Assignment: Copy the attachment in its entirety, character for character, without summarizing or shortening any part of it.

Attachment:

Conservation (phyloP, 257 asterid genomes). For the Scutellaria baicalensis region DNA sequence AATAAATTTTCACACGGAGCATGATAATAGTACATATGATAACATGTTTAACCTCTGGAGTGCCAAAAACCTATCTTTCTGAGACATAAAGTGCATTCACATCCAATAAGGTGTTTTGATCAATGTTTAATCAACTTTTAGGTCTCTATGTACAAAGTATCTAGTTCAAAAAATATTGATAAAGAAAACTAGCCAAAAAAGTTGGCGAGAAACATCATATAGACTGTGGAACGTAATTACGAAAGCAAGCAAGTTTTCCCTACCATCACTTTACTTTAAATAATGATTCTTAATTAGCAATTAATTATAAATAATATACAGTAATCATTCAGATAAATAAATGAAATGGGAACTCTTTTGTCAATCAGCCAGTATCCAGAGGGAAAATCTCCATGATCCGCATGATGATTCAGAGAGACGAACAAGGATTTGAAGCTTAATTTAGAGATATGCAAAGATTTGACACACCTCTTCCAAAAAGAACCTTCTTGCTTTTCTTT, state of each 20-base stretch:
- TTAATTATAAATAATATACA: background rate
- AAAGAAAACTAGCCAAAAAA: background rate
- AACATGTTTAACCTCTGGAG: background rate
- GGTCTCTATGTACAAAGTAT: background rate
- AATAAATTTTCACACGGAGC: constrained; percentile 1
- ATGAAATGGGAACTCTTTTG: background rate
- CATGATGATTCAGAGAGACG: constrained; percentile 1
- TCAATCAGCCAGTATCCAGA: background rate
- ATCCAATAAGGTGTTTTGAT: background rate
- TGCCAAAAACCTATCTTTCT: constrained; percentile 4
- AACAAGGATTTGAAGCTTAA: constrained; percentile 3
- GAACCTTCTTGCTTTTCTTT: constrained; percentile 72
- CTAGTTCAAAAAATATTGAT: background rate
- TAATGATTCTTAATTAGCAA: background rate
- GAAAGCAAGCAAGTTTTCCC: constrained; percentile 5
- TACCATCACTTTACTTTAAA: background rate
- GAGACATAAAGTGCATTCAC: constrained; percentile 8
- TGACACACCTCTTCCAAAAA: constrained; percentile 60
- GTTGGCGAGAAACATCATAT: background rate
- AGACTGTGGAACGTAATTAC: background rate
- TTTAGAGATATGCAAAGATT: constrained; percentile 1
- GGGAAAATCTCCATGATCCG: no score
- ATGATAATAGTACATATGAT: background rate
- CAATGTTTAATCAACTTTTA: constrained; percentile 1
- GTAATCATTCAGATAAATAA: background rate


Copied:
Conservation (phyloP, 257 asterid genomes). For the Scutellaria baicalensis region DNA sequence AATAAATTTTCACACGGAGCATGATAATAGTACATATGATAACATGTTTAACCTCTGGAGTGCCAAAAACCTATCTTTCTGAGACATAAAGTGCATTCACATCCAATAAGGTGTTTTGATCAATGTTTAATCAACTTTTAGGTCTCTATGTACAAAGTATCTAGTTCAAAAAATATTGATAAAGAAAACTAGCCAAAAAAGTTGGCGAGAAACATCATATAGACTGTGGAACGTAATTACGAAAGCAAGCAAGTTTTCCCTACCATCACTTTACTTTAAATAATGATTCTTAATTAGCAATTAATTATAAATAATATACAGTAATCATTCAGATAAATAAATGAAATGGGAACTCTTTTGTCAATCAGCCAGTATCCAGAGGGAAAATCTCCATGATCCGCATGATGATTCAGAGAGACGAACAAGGATTTGAAGCTTAATTTAGAGATATGCAAAGATTTGACACACCTCTTCCAAAAAGAACCTTCTTGCTTTTCTTT, state of each 20-base stretch:
- TTAATTATAAATAATATACA: background rate
- AAAGAAAACTAGCCAAAAAA: background rate
- AACATGTTTAACCTCTGGAG: background rate
- GGTCTCTATGTACAAAGTAT: background rate
- AATAAATTTTCACACGGAGC: constrained; percentile 1
- ATGAAATGGGAACTCTTTTG: background rate
- CATGATGATTCAGAGAGACG: constrained; percentile 1
- TCAATCAGCCAGTATCCAGA: background rate
- ATCCAATAAGGTGTTTTGAT: background rate
- TGCCAAAAACCTATCTTTCT: constrained; percentile 4
- AACAAGGATTTGAAGCTTAA: constrained; percentile 3
- GAACCTTCTTGCTTTTCTTT: constrained; percentile 72
- CTAGTTCAAAAAATATTGAT: background rate
- TAATGATTCTTAATTAGCAA: background rate
- GAAAGCAAGCAAGTTTTCCC: constrained; percentile 5
- TACCATCACTTTACTTTAAA: background rate
- GAGACATAAAGTGCATTCAC: constrained; percentile 8
- TGACACACCTCTTCCAAAAA: constrained; percentile 60
- GTTGGCGAGAAACATCATAT: background rate
- AGACTGTGGAACGTAATTAC: background rate
- TTTAGAGATATGCAAAGATT: constrained; percentile 1
- GGGAAAATCTCCATGATCCG: no score
- ATGATAATAGTACATATGAT: background rate
- CAATGTTTAATCAACTTTTA: constrained; percentile 1
- GTAATCATTCAGATAAATAA: background rate